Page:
The Sex Thief is a case in point.  Not only does it feature the talents of Martin Campbell behind the camera, but in front of the camera it can boast cult favourite David Warbeck, (just before he was to find fame in Italian horrors movies), Diane Keane (in an early leading role and a long way from the cosy sitcoms, soaps and TV coffee ads she's known for nowadays), Christopher Neill (later to star in Adventures of a Private Eye and Adventures of a Plumber's Mate as well as writing several hit songs for Paul Nicholas), Christopher Biggins, (in the days when he was still known as a character actor - he keeps his clothes on here) and Christopher Mitchell, (later to be known for the sitcom It Ain't Half Hot Mum).   Also featured in an acting role is Michael Armstrong, perhaps better known as a writer, producer and director, most notoriously on the 1970 horror film Mark of the Devil.  As well as appearing in The Sex Thief, he also provides the script.

And it isn't a bad script at all.  Capitalising on his image as a former 'Milk Tray Man', Warbeck plays Grant Henry, unsuccessful thriller writer turned cat burglar, who doesn't just rob his female victims but also seduces them.  Of course, his performances are so accomplished that his 'victims' give the police false descriptions of the burglar, leaving Scotland Yard baffled.  The attempts of the police and Diane Keane's insurance investigator to apprehend Henry forms the bulk of the film's plot, with a sub-plot involving a visiting American film actress claiming to be one of his victims for publicity purposes, resulting in Henry paying her an actual visit, under the noses of the police.  Another sub-plot involves Armstrong's Detective Sergeant Plinth, who 'helps out' the obscene publications squad by reading seized porn magazines on duty and his attempts, with the assistance of Neill's dodgy tabloid journalist, to illicitly distribute porn films seized as evidence.  This latter sub-plot yields some of the film's best dialogue, with Neill observing, whilst discussing a Scandanavian adult film, that the Danes 'make minge look classy'. 

It all culminates with Keane and Plinth's boss attempting to entrap Henry, using her as bait, with surprising consequences.  Nicely shot on London locations, The Sex Thief moves along at a fair pace, with Campbell providing the viewer with some of the most energetic, not to say inventively shot, sex scenes I recall having seen in a British sex comedy of the era.  One thing that would seem jarring to modern audiences, particularly those too young to have lived through the early seventies, are the frequent jocular references to rape.  The fact is that, back then, rape wasn't treated, in popular culture at least, as seriously as it - rightly - is now.  Indeed, back then, 'rape' was defined, in the popular mind, rather differently than it is now, seen less as a serious sexual assault as being some kind of female fantasy, in which a woman is taken by some masculine fantasy figure, much as in one of those 'bodice ripper' novels.  Although initially unwilling, they actually enjoy it and are, to some extent, a willing participant.  Such a view of rape seemed to derive from the classical definition of rape as being the abduction of a woman (as in the 'Rape of the Sabine Women') rather than the legal definition of it as non-consensual sex.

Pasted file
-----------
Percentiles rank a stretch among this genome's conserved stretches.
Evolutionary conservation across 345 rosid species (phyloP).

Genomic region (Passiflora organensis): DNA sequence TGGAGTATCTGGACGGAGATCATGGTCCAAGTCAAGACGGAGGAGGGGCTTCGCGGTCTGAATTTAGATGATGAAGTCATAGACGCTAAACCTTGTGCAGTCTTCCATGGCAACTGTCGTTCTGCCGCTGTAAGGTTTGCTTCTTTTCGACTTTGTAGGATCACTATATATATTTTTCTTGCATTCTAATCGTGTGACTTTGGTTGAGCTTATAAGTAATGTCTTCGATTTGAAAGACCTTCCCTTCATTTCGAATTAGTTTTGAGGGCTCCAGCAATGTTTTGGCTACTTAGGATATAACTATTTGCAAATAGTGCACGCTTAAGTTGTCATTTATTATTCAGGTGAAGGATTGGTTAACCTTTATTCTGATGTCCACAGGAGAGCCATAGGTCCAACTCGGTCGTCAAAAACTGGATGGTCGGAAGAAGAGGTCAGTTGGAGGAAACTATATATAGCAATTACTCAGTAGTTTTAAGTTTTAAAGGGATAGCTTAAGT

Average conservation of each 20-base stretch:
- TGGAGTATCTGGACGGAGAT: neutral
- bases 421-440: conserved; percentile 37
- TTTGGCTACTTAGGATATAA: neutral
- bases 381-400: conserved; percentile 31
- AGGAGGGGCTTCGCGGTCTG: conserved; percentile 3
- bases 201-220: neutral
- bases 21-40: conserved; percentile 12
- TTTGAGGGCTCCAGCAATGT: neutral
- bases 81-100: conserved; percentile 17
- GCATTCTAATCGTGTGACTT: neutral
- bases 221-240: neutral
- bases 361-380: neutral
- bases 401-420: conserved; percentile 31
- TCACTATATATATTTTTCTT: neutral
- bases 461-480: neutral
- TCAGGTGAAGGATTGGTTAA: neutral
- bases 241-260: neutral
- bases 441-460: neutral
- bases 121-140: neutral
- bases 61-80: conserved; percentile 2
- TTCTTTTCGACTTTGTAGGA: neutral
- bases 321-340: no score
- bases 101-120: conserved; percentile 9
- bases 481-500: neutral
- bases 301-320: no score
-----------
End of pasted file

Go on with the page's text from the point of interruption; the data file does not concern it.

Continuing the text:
Provided you are prepared to put aspects of the movie such as this into an historical perspective, The Sex Thief remains a highly entertaining film.  As with the Lindsay Shonteff films I looked at last year, I'm not making any claims that this is some kind of lost classic.  What I am claiming is that it is a well made commercial film in its own right and a good example of an oft-maligned genre.   The snobbery of contemporary film critics frequently prevents them from treating films like this fairly.  To them British sex comedies are all lumped together as poorly made smut with no artistic value, something they'd rather sweep under the carpet.  However, the fact is that they represent a vital part of the UK's film history - without the money they generated and opportunities they afforded film makers, there would be no British film industry to speak of today.  So, think on that next time you are tempted to dismiss Confessions of a Window Cleaner, say, as trash.  


Thursday, January 01, 2015

A New Year

Well, that got the New Year off to the best possible start: Spurs thrashing Chelsea 5-3.  Let's just hope that things continue in this positive vein, not just for Spurs, but more generally.  It's probably too much to ask that in the next twelve months I'll finally find alternative employment, as my current situation has been the single biggest cause of grief in my life during 2014, but I can at least start seeking potential alternatives.  But, as ever, New Year or not, I'm refusing to make any resolutions - they are a recipe for disaster.  Either you lose sight of everything else in your life in pursuit of unrealistic resolutions, or  you end up causing yourself grief over your failure to achieve them.  So, no New Year's resolutions.  Another New Year's tradition I've been avoiding are New Year's sales.  For one thing the bargains on offer are rarely that good - if you wait long enough you'll find the same stuff on sale at lower prices within a few months.  For another thing, I really couldn't be arsed to go shopping today - I went out to buy a newspaper and the taste of the weather that gave me was more than enough to confirm that I'd rather spend the day at home crashed out on the sofa.  Judging by the lack of people about, my feelings were shared by the majority of other Crapchester residents.

Well, that's just about all I have to say on the subject of the New Year.  Hopefully, something like normal service will be resumed tomorrow.